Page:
As a new Linux user, I find the whole partitioning and encryption business in Linux is rather complicated. Of course, you can simply use a guided partitioner in OpenSUSE (or similar easy setups from other distributions) and just check the mark to encrypt the device, but this doesn’t do exactly what I want.
And what I want is (from most important to least):
- Full encryption of all my internal partitions/drives. From what I’ve read the only thing you can’t encrypt is efi partion. Is that correct?
- No need to enter a password separately for every encrypted partition.
- Ability to suspend to disk.
- Flexibility to expand/shrink encrypted partition if necessary. And to add new encrypted internal drives without the need to enter separate password for them on boot.
- Easy reinstall.
Some layouts I consider:
- Single encrypted BTRFS partition, no lvm
From my research, I think a single btrfs root partition without a separate home must be what I want. It is flexible - you don’t need to preallocate space for root and home. And I believe, it is easy to reinstall - if you reinstall the system the installer should recognize @home subvolume and not destroy/overwrite it, but mount it as a new home, at least if you use btrfs on your new installation too. Correct?
It will be nice to have everything including swap on one btrfs partition. Cause if you have swap on a separate partition then you have to encrypt it separately, and use a separate password to unlock it, right? (I am aware that of lvm, but we don’t use it in this layout).
It is easy to create a swap partition in installer, but is it possible and how to create a working btrfs swap subvolume? And can we then use it to suspend to disk?
From what I understand you can expand a btrfs partition and add new drives in it. But since we have an encrypted btrfs partion, in another words a partion in an encrypted LUKS container, we can’t expand it or add new drives in it it, because we cannot expand a luks container, unless it is inside an lvm, am I correct?
So, if we add new drives that we want to encrypt in this layout, we have to encrypt them separately, and enter separate passwords for them on boot, right?
- Single encrypted LVM partition.
Say now we have a btrfs partion like previously, but inside an encrypted LVM.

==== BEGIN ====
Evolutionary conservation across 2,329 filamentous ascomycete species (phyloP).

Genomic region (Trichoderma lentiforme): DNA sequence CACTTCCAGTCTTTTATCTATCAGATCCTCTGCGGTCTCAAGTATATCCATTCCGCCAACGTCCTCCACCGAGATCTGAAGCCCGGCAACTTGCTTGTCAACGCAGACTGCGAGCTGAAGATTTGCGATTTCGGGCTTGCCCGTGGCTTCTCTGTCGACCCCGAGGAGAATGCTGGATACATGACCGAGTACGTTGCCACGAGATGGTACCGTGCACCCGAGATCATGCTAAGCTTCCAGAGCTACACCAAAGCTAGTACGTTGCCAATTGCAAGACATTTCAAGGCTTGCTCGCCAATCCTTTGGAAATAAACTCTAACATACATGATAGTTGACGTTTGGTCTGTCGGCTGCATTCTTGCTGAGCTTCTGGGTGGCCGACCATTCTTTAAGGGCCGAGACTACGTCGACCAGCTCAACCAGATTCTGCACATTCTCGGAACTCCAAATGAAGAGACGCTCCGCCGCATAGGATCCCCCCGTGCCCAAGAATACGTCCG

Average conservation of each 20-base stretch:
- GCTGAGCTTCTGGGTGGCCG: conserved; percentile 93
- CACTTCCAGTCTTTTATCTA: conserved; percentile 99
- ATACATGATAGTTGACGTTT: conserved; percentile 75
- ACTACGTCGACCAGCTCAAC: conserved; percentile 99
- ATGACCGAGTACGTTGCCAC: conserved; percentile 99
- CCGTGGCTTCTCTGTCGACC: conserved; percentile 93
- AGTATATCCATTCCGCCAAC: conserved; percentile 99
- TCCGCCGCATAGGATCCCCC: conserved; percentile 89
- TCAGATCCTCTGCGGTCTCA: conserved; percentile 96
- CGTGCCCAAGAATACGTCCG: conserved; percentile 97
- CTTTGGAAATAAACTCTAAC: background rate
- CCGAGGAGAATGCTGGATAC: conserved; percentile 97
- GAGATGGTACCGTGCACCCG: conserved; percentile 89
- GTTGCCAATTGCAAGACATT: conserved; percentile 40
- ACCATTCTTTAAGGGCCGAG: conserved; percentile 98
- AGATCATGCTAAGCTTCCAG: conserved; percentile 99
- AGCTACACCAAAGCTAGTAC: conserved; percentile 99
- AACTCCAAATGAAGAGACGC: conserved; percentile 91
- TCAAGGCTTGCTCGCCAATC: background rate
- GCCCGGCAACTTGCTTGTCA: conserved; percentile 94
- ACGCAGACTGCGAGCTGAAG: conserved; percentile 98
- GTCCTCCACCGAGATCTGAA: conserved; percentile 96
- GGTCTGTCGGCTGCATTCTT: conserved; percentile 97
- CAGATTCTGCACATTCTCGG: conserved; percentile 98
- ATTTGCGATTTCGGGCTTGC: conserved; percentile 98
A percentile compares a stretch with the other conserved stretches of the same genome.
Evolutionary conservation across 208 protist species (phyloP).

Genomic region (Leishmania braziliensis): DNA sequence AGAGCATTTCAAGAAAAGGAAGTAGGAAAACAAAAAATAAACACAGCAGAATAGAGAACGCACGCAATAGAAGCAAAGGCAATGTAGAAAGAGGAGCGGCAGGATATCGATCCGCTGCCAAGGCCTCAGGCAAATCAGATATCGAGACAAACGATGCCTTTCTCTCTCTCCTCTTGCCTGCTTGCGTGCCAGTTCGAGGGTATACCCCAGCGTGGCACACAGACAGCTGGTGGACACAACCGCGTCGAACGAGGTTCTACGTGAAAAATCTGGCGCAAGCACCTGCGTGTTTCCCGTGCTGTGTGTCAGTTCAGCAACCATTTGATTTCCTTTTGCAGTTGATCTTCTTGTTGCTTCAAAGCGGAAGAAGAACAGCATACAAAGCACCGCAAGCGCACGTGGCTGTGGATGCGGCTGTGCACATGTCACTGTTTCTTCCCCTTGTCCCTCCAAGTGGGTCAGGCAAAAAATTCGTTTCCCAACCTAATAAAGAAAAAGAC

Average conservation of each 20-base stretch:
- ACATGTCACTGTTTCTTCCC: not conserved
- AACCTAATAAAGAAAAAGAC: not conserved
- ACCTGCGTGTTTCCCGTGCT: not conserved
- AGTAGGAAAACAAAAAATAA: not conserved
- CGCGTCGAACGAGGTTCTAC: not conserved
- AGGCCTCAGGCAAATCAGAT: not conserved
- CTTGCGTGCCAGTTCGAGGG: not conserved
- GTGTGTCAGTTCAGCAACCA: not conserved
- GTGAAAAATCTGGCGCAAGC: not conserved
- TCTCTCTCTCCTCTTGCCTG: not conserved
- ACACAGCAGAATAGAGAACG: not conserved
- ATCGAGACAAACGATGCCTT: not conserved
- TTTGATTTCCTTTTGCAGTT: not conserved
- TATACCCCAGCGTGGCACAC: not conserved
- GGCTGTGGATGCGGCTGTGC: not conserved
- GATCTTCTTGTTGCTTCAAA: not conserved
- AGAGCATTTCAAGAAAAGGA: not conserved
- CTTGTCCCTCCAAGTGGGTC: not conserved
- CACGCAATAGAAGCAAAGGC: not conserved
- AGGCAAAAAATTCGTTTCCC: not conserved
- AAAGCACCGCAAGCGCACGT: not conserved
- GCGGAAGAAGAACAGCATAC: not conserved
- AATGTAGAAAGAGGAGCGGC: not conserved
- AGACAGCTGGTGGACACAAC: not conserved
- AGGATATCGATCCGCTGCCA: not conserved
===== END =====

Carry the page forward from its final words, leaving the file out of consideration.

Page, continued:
Now we don’t have to worry about separate swap a partition, because it is inside an encrypted LVM anyway.
On the other hand I’ve read that LVM makes data recovery from LUKS encrypted partitions much more difficult. And we still can’t expand it, because it is encrypted, right?
Also, with btrfs, LVM feels redundant, because btrfs has all the features of LVM, such as flexible partioning, snapshots, etc.
- LUKS on LVM. Volume group with multiple LVs, that have luks encrypted partitions inside them.
For example we have an LV that contains encrypted root partion, and we can have an LV for another drive. That way we can expand our LVs and encrypted partions they contain, but we still need to have separate passwords for other drives, if I understand correctly. And this whole setup is quite complicated.
Possible solution for entering password multiple times with multiple partitions:
The disadvantage: you now have an encryption key in a file in the root file system. And you also have it in the “initrd”. The more copies, the more likely that it will leak. However, the file in the root file system is readable only by root, and the “initrd” is readable only by root. So some folk think this is a reasonable approach.
If you later install Xen support on a UEFI machine, the “initrd” will be copied to the EFI partition. And that make it readable by anyone with sufficient access to your machine. So the encryption key has been made more readily accessible, which is risky.
It comes with security compromise. And entering the password twice is fine by me then.
But if we have more than 1 encrypted partition we would have to type password more for every additional partition we have. It seems one (and only?) way to avoid this is to create a keyfile somewhere in the root partition and configure cryptab and fstab to automatically use it to decrypt other partitions after the root partition is decrypted. **It seems it doesn’t come with all security compromises of decrypting the root with keyfile, because for non-root partitions, we don’t add keyfiles to initframs. Is that correct?
In overall, does what I wrote here makes sense? What partitioning and encryption layout can you suggest given my requirements? Something I described above or something else? If you use encryption yourself, how do you paritition you drives?